Why we do it
Montana POW/MIA Awareness Association is an all-volunteer organization. Many of us are veterans – all of us are proud citizens who present ourselves in a professional manner. One of our greatest privileges is to honor, respect, and remember the heroes who honored this country with their unfailing service. To do this, we stand a flag line holding American flags. Standing a flag line is a privilege we take very seriously.
When requested, the Association attends funerals of fallen Service Members, Veterans, and First Responders – Law Enforcement, Fire, and EMT personnel – to show respect and honor for the service and sacrifice of the fallen and to acknowledge the sacrifice and loss suffered by their families. The service we offer is called an Honor Mission. An Honor Mission could include any or all of the following services when requested by the family of the fallen hero:
- - stand a flag line at the funeral home or church
- - motorcycle escort (weather permitting)
- - participate in a funeral procession
- - stand a flag line at the burial/interment site.
We are always looking for individuals interested in participating in Honor Missions. You do not have to be a veteran or even a biker, just someone who thinks that POW/MIA issues are important and would like to participate.
Honor. Respect. Remember.
If you are interested in joining us at a flag line, please review the information below to familiarize yourself with our flag line protocol.
We have adopted the flag protocol of the Patriot Guard of Kansas, the home of the Patriot Guard, which is described below.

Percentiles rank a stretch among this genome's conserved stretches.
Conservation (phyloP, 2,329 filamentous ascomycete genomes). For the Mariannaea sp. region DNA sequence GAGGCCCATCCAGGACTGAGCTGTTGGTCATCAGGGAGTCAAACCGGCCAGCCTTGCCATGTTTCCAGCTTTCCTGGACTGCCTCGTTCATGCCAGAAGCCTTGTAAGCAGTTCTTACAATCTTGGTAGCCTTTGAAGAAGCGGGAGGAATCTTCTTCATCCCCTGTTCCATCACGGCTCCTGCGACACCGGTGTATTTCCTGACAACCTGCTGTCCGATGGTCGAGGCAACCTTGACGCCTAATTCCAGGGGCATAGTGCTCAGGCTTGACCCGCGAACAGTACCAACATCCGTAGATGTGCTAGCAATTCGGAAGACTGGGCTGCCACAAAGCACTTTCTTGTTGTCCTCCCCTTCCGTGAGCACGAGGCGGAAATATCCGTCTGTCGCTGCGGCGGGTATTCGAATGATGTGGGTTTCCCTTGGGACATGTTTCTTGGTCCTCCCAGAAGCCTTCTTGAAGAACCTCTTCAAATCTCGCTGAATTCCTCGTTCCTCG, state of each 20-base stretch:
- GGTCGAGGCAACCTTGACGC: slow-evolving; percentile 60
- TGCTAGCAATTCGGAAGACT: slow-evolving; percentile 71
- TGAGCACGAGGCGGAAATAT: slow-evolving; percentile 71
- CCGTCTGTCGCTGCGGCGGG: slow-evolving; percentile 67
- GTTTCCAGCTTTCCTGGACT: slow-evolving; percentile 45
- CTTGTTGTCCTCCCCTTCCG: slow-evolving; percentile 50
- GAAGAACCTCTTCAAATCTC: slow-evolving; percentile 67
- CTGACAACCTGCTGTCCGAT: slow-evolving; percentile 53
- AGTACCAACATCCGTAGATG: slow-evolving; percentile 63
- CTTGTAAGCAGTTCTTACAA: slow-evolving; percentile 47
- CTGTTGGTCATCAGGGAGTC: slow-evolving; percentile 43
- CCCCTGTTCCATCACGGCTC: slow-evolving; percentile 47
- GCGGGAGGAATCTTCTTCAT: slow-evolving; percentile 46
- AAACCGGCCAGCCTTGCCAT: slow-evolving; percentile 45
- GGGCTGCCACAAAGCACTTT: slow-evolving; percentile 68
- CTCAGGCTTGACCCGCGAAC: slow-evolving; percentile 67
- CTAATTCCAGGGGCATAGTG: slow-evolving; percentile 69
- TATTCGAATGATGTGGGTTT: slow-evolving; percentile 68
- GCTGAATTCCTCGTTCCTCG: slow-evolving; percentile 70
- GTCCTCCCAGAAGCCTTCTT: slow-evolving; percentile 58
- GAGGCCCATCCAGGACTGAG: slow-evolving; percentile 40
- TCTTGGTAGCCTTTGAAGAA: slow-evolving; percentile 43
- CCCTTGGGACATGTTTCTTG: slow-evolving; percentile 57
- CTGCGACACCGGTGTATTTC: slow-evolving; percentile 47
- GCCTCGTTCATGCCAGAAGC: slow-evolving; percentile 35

This information was pulled from this page on their website.
As stated by the Patriot Guard of Kansas:
The following information is derived from a variety of sources, with the definitive source being the Department of Defense (DoD) Directive 1005.8; The DoD Directive applies to all Veterans Service Organizations, every citizen of the United States, and thus, to the Patriot Guard. The directive can be found at website link: Click here
Holding a Flagpole in the Flag Line
We mount our flags on 10-foot poles.
When holding a flag pole, the flag must be held with the right hand and remain vertical.
The bottom of the pole should rest on the ground near the outside of the right foot.
The American Flag should never "dip".
In windy situations it may be necessary to extend the left arm across the body, placing the left hand below or above the right hand to steady the pole. Roll up the flag when instructed to do so.
A hand salute is rendered when the flag passes, and when the flag-draped casket is moved.
It is incorrect for people holding the flag to render the "Hand Salute". Holding the flag while standing at attention is equivalent to rendering a hand salute.
People holding the flags should not render the hand salute - they should instead continue to hold the American Flag in the upright position with the right hand.
Those who are not holding flags and have served in the military, law enforcement, or firefighting agencies should render the "hand salute" and hold it until the command "Order Arms" is given.
All others who are not holding flags should place their right hand over their heart.
Rendering a hand salute:
The Patriot Guard follows the lead of the military, law enforcement, and firefighters in charge of the honors ceremonies. When those groups issue the following commands, the Patriot Guard obeys the commands.
There may be occasions when the Patriot Guard Ride Captain must issue the commands:
"Attention!" --> Come to attention
"Present, Arms!" --> Salute if not holding a flag
"Order, Arms!" --> Arm back to side but stand at attention
"As You Were" or "At ease" --> If holding flag, continue until instructed to roll them up